Many methods have been proposed to solve such bankruptcy claims. Here is a sample of brief descriptions of such methods. More details can be found by consulting some of the articles in the bibliography, especially the work of William Thompson who has written extensively on this subject. To avoid extra words the assumption is there are exactly two claimants. Note that two claimants claim A and B from an estate E. Collectively they wind up losing:

(A+B) - E


Methods:

1. Total equality of gain

Brief description: Give each claimant exactly half of the amount E.

2. Maimonides gain

Brief description: Treat each claimant as equally as possible but do not give a claimant more than he/she claims.

3. Total equality of loss

Brief description: Give each of the two claimants an amount which equalizes their losses.

Comment: To accomplish this it may be necessary for claimants to add to the amount E with their own money!

4. Maimonides loss

Brief description: Give each of the two claimants the amount which equalizes their losses as much as possible.

5. Proportionality (gain)

6. Proportionality (loss)

There are many other methods. What is interesting is that typically these different methods lead to different answers; students often rediscover these methods on their own. One method, developed in the Middle Ages, however, is not commonly rediscovered, though it is based on elementary ideas.

Sample Bankruptcy Problem:

Here is a typical two claimant problem in the bankruptcy environment:

A's claim B's claim Estate size E
80 120 180



Exercises can be formulated by asking students to solve this bankruptcy problem using the different methods.

Here is a brief description of the method developed during the MIddle Ages mentioned above, which is known as either the contested garment rule, or the talmudic method.

Claimant A goes to the judge and states: Claimant B is asking for $120, but the estate E is worth $180. Since There are only two claimants, of the $180, $60 must be mine, since B claims only $120. The $60 is known as A's uncontested claim against B. Claimant B can go to the judge with a similar analysis: A claims only $80, so of the $180, $100 must be mine. The $100 is known as B's uncontested claim against A.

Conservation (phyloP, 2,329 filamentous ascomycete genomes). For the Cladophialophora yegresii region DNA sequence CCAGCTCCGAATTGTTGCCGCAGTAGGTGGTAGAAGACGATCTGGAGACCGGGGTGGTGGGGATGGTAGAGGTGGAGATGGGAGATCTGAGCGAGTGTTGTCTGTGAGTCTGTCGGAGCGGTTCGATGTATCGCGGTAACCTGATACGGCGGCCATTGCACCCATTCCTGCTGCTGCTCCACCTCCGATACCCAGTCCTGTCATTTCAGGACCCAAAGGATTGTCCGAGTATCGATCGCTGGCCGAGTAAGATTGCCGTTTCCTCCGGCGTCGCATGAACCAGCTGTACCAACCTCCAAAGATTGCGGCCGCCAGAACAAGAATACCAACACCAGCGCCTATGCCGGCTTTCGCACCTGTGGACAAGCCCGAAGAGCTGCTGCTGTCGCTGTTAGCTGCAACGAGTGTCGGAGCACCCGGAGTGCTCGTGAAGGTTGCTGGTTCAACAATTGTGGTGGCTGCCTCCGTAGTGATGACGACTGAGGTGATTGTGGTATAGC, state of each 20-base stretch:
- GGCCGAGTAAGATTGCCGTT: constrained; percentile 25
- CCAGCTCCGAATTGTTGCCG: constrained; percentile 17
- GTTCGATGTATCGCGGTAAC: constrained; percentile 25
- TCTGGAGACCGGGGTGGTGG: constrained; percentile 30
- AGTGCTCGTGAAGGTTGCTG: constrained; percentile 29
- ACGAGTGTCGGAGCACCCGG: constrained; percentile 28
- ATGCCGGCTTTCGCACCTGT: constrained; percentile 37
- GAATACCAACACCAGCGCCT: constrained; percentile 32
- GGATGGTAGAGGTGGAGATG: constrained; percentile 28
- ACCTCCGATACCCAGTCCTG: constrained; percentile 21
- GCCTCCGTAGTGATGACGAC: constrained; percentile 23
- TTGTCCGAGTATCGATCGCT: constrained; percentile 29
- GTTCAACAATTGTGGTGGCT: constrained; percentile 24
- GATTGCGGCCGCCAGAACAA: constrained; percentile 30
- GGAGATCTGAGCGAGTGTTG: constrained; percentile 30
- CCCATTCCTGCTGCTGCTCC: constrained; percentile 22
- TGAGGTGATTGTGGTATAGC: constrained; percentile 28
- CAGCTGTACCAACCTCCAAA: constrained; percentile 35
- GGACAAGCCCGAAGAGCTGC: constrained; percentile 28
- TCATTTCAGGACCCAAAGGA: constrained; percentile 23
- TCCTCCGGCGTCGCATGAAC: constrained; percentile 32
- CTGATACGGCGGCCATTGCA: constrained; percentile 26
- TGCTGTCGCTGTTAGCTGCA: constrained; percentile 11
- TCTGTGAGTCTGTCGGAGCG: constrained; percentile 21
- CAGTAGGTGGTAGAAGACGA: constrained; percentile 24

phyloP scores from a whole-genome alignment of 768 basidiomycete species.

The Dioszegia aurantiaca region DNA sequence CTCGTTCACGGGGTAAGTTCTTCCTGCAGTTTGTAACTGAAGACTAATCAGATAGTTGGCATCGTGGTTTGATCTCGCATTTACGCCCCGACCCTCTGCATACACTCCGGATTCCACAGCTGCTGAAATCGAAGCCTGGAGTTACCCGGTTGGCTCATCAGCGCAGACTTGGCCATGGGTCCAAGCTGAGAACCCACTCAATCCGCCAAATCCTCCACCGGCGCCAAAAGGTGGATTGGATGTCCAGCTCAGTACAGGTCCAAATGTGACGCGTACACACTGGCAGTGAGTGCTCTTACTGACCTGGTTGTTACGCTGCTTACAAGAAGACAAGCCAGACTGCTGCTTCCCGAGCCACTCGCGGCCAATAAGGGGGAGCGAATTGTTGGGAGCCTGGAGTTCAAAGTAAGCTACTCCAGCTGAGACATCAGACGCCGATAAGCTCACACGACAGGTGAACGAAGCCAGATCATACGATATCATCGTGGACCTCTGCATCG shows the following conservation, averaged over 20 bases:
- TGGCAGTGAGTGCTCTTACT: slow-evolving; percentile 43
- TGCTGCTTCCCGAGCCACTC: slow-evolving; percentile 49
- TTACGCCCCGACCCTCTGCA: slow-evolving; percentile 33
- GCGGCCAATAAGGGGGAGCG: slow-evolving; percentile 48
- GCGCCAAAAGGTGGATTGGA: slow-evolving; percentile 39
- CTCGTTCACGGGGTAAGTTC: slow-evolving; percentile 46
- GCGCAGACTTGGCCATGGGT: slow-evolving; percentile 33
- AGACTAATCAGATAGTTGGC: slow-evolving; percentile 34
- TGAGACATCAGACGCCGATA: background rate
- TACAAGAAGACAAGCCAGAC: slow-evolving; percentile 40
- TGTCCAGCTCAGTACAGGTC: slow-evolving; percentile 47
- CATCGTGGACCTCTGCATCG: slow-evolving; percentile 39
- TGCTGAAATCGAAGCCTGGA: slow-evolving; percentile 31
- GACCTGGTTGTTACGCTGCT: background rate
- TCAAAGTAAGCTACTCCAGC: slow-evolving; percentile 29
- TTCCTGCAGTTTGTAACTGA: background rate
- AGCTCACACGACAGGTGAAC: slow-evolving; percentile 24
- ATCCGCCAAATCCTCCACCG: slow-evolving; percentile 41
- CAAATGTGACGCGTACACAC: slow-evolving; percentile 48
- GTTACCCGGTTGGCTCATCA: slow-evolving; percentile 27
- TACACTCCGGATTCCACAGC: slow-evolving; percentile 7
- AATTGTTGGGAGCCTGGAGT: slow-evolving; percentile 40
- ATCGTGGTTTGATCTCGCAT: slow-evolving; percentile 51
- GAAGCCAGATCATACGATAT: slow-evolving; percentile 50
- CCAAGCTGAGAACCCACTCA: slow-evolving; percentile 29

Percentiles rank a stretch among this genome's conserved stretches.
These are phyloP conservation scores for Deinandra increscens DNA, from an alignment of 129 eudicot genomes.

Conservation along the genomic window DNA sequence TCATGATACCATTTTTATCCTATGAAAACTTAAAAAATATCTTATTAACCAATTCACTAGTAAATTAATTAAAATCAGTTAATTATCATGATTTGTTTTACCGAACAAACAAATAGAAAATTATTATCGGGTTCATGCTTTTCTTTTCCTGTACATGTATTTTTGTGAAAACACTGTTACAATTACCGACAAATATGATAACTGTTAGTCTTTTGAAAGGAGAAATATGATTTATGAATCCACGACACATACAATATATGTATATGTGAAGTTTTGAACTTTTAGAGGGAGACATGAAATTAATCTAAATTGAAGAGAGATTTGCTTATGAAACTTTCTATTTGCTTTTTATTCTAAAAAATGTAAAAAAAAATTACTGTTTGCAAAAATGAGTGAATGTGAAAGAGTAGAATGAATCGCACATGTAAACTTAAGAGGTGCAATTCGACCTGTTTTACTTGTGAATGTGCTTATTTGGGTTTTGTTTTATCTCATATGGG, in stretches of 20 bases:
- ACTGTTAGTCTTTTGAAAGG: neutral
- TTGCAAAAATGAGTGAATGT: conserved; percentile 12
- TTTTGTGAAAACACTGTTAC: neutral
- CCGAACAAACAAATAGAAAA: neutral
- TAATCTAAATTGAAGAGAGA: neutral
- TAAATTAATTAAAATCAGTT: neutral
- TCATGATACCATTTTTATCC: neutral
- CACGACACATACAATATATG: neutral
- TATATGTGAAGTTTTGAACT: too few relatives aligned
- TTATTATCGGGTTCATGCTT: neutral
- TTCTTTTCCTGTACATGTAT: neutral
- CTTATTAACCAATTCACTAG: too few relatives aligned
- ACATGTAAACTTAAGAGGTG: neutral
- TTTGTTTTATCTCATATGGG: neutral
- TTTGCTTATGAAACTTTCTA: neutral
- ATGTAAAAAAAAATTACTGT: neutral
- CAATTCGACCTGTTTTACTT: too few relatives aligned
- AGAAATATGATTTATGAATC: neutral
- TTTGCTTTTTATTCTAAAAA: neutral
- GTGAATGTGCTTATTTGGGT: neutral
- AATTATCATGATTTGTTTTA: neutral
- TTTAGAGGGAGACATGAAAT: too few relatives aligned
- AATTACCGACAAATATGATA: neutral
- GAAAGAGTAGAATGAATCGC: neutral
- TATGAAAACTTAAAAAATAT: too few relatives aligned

The talmudic method gives each claimant his/her uncontested claim, and whatever remains after these amounts are distributed is split equally among the claimants. For the example above, the final amounts given to claimants A and B are, thus: A is given $60 + $20/2 = $70; B is given $100 + $20/2 = $110.

Also notice that given the "exercise" of finding the amounts given to A and B using the equality of loss method requires that the following system of two linear equations in two unknowns be solved, where a and b denote the amounts given to claimants A and B: a + b =180 and 80 -a = 120 - b.

As an example of a problem solving question in this environment one might ask:

Under what circumstances, if any, do the proportionality of gain methods and the total equality of loss methods yield the same solution for two claimants?

Finally, as an example of a modeling problem, one could ask students to examine what would constitute a fair way to settle the claims against an estate when there are two claimants.

One of the goals of K-12 mathematics is that students should have the skills and tools to use mathematics to get insight into situations that come up in daily life and in their future careers. Teaching mathematical modeling, and as many mathematical tools as possible to construct mathematical models is of growing importance for teachers at all grade levels.


References:

Aumann, R. and M. Maschler, Game theoretic analysis of a bankruptcy problem from the Talmud, J. of Economic Theory, 36 (1985) 195-213.

COMAP (Consortium for Mathematics and Its Applications), http://www.comap.com

COMAP, For All Practical Purposes, W.H. Freeman, New York, 9th edition, 2012.

Gura, E.-Y. and M. Maschler, Insights into Game Theory, Cambridge U. Press, New York. 2008.

Malkevitch, J., Graphs, Models, and Finite Mathematics, Prentice-Hall, Englewood Cliffs, 1974.

Malkevitch, J., http://www.ams.org/samplings/feature-column/fcarc-bankruptcy

Mathmodels.org; http://www.mathmodels.org

O'Neil, B., A problem of rights arbitration from the Talmud, Mathematical Social Sciences, 2 (1982) 345-371.

Polya, G., How to Solve It? Princeton U. Press, Princeton, 1945.

Polya, G., Mathematical Discovery: On Understanding, Learning, and Teaching Problem Solving; Mathematics and Plausible Reasoning Volume I: Induction and Analogy in Mathematics, and Mathematics and Plausible Reasoning Volume II: Patterns of Plausible Reasoning, Princeton U. Press, Princeton, 1990.

Roberts, F., Discrete Mathematical Models, Prentice-Hall, Englewood Cliffs, 1976.

Schoenfeld, A., "Pólya, Problem Solving, and Education, Mathematics Magazine Mathematics Magazine 60 (1987) 283–291.

Thomson, W., Cooperative Models of Bargaining, in Handbook of Game Theory, Chapter 35, Volume 2, R. Aumann, S. Hart, (eds.), North-Holland, Amsterdam, 1995.

Thomson, W., Axiomatic and game-theoretic analyses of bankruptcy and taxation problems: A survey. Mathematical Social Sciences, 45 (2003) 249–297.